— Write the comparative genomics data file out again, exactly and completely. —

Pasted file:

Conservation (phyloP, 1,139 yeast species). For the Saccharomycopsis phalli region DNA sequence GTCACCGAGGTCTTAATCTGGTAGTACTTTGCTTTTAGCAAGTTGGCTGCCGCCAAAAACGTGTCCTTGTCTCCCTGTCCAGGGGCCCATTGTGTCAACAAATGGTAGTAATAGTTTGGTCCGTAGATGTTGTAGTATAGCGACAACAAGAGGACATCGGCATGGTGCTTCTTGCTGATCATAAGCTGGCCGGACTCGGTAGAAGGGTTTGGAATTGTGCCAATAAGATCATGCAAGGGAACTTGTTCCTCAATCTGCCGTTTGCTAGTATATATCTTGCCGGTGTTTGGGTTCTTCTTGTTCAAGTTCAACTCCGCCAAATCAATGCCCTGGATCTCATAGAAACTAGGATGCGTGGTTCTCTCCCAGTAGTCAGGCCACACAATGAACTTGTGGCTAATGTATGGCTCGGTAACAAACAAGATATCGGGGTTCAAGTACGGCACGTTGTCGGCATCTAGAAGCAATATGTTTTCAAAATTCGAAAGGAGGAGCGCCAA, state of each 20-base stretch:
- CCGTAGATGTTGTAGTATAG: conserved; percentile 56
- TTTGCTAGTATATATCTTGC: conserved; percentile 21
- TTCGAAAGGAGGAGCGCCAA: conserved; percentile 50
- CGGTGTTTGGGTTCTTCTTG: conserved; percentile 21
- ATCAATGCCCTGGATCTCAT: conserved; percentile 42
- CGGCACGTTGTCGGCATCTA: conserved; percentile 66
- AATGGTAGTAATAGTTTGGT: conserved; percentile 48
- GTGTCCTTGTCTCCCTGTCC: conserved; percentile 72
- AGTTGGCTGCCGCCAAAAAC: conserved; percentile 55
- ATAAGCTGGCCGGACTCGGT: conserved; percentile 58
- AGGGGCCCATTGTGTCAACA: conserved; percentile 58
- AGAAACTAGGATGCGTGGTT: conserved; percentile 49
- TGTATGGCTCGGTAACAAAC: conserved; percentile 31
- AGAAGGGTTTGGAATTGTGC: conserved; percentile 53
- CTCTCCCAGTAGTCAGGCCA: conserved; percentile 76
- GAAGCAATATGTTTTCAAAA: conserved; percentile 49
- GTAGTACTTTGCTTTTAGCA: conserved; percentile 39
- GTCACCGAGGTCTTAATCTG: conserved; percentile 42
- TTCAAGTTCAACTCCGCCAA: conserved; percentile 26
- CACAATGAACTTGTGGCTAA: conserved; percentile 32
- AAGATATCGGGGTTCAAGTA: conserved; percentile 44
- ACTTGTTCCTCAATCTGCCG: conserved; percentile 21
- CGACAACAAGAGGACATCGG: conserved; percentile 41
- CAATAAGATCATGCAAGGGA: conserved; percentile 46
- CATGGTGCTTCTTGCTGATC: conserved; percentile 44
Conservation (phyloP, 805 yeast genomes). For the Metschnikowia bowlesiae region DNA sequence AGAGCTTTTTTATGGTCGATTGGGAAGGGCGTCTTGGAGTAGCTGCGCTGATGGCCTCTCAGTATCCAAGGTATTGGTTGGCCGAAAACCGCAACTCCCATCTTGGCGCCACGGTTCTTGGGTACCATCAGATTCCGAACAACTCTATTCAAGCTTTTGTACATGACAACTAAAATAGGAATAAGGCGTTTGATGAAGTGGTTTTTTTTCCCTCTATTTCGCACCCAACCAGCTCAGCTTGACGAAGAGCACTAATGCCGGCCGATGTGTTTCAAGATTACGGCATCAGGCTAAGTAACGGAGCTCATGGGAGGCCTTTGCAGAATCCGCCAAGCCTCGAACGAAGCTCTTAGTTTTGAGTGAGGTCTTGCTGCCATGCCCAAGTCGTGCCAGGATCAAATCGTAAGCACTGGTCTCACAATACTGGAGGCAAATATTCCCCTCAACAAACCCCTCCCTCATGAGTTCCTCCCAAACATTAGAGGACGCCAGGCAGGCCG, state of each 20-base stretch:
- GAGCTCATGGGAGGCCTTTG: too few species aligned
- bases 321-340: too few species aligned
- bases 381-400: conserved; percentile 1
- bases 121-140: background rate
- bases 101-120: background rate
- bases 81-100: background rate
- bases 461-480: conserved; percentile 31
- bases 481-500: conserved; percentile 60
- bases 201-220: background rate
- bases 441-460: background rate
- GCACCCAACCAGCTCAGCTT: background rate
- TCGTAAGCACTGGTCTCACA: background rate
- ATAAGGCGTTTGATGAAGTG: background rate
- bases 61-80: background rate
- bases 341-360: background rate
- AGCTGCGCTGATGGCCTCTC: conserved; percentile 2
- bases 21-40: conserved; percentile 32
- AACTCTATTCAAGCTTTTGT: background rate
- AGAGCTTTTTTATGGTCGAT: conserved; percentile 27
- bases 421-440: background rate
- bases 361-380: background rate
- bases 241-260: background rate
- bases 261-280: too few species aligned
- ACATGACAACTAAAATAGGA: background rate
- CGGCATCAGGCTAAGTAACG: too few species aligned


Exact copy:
Conservation (phyloP, 1,139 yeast species). For the Saccharomycopsis phalli region DNA sequence GTCACCGAGGTCTTAATCTGGTAGTACTTTGCTTTTAGCAAGTTGGCTGCCGCCAAAAACGTGTCCTTGTCTCCCTGTCCAGGGGCCCATTGTGTCAACAAATGGTAGTAATAGTTTGGTCCGTAGATGTTGTAGTATAGCGACAACAAGAGGACATCGGCATGGTGCTTCTTGCTGATCATAAGCTGGCCGGACTCGGTAGAAGGGTTTGGAATTGTGCCAATAAGATCATGCAAGGGAACTTGTTCCTCAATCTGCCGTTTGCTAGTATATATCTTGCCGGTGTTTGGGTTCTTCTTGTTCAAGTTCAACTCCGCCAAATCAATGCCCTGGATCTCATAGAAACTAGGATGCGTGGTTCTCTCCCAGTAGTCAGGCCACACAATGAACTTGTGGCTAATGTATGGCTCGGTAACAAACAAGATATCGGGGTTCAAGTACGGCACGTTGTCGGCATCTAGAAGCAATATGTTTTCAAAATTCGAAAGGAGGAGCGCCAA, state of each 20-base stretch:
- CCGTAGATGTTGTAGTATAG: conserved; percentile 56
- TTTGCTAGTATATATCTTGC: conserved; percentile 21
- TTCGAAAGGAGGAGCGCCAA: conserved; percentile 50
- CGGTGTTTGGGTTCTTCTTG: conserved; percentile 21
- ATCAATGCCCTGGATCTCAT: conserved; percentile 42
- CGGCACGTTGTCGGCATCTA: conserved; percentile 66
- AATGGTAGTAATAGTTTGGT: conserved; percentile 48
- GTGTCCTTGTCTCCCTGTCC: conserved; percentile 72
- AGTTGGCTGCCGCCAAAAAC: conserved; percentile 55
- ATAAGCTGGCCGGACTCGGT: conserved; percentile 58
- AGGGGCCCATTGTGTCAACA: conserved; percentile 58
- AGAAACTAGGATGCGTGGTT: conserved; percentile 49
- TGTATGGCTCGGTAACAAAC: conserved; percentile 31
- AGAAGGGTTTGGAATTGTGC: conserved; percentile 53
- CTCTCCCAGTAGTCAGGCCA: conserved; percentile 76
- GAAGCAATATGTTTTCAAAA: conserved; percentile 49
- GTAGTACTTTGCTTTTAGCA: conserved; percentile 39
- GTCACCGAGGTCTTAATCTG: conserved; percentile 42
- TTCAAGTTCAACTCCGCCAA: conserved; percentile 26
- CACAATGAACTTGTGGCTAA: conserved; percentile 32
- AAGATATCGGGGTTCAAGTA: conserved; percentile 44
- ACTTGTTCCTCAATCTGCCG: conserved; percentile 21
- CGACAACAAGAGGACATCGG: conserved; percentile 41
- CAATAAGATCATGCAAGGGA: conserved; percentile 46
- CATGGTGCTTCTTGCTGATC: conserved; percentile 44
Conservation (phyloP, 805 yeast genomes). For the Metschnikowia bowlesiae region DNA sequence AGAGCTTTTTTATGGTCGATTGGGAAGGGCGTCTTGGAGTAGCTGCGCTGATGGCCTCTCAGTATCCAAGGTATTGGTTGGCCGAAAACCGCAACTCCCATCTTGGCGCCACGGTTCTTGGGTACCATCAGATTCCGAACAACTCTATTCAAGCTTTTGTACATGACAACTAAAATAGGAATAAGGCGTTTGATGAAGTGGTTTTTTTTCCCTCTATTTCGCACCCAACCAGCTCAGCTTGACGAAGAGCACTAATGCCGGCCGATGTGTTTCAAGATTACGGCATCAGGCTAAGTAACGGAGCTCATGGGAGGCCTTTGCAGAATCCGCCAAGCCTCGAACGAAGCTCTTAGTTTTGAGTGAGGTCTTGCTGCCATGCCCAAGTCGTGCCAGGATCAAATCGTAAGCACTGGTCTCACAATACTGGAGGCAAATATTCCCCTCAACAAACCCCTCCCTCATGAGTTCCTCCCAAACATTAGAGGACGCCAGGCAGGCCG, state of each 20-base stretch:
- GAGCTCATGGGAGGCCTTTG: too few species aligned
- bases 321-340: too few species aligned
- bases 381-400: conserved; percentile 1
- bases 121-140: background rate
- bases 101-120: background rate
- bases 81-100: background rate
- bases 461-480: conserved; percentile 31
- bases 481-500: conserved; percentile 60
- bases 201-220: background rate
- bases 441-460: background rate
- GCACCCAACCAGCTCAGCTT: background rate
- TCGTAAGCACTGGTCTCACA: background rate
- ATAAGGCGTTTGATGAAGTG: background rate
- bases 61-80: background rate
- bases 341-360: background rate
- AGCTGCGCTGATGGCCTCTC: conserved; percentile 2
- bases 21-40: conserved; percentile 32
- AACTCTATTCAAGCTTTTGT: background rate
- AGAGCTTTTTTATGGTCGAT: conserved; percentile 27
- bases 421-440: background rate
- bases 361-380: background rate
- bases 241-260: background rate
- bases 261-280: too few species aligned
- ACATGACAACTAAAATAGGA: background rate
- CGGCATCAGGCTAAGTAACG: too few species aligned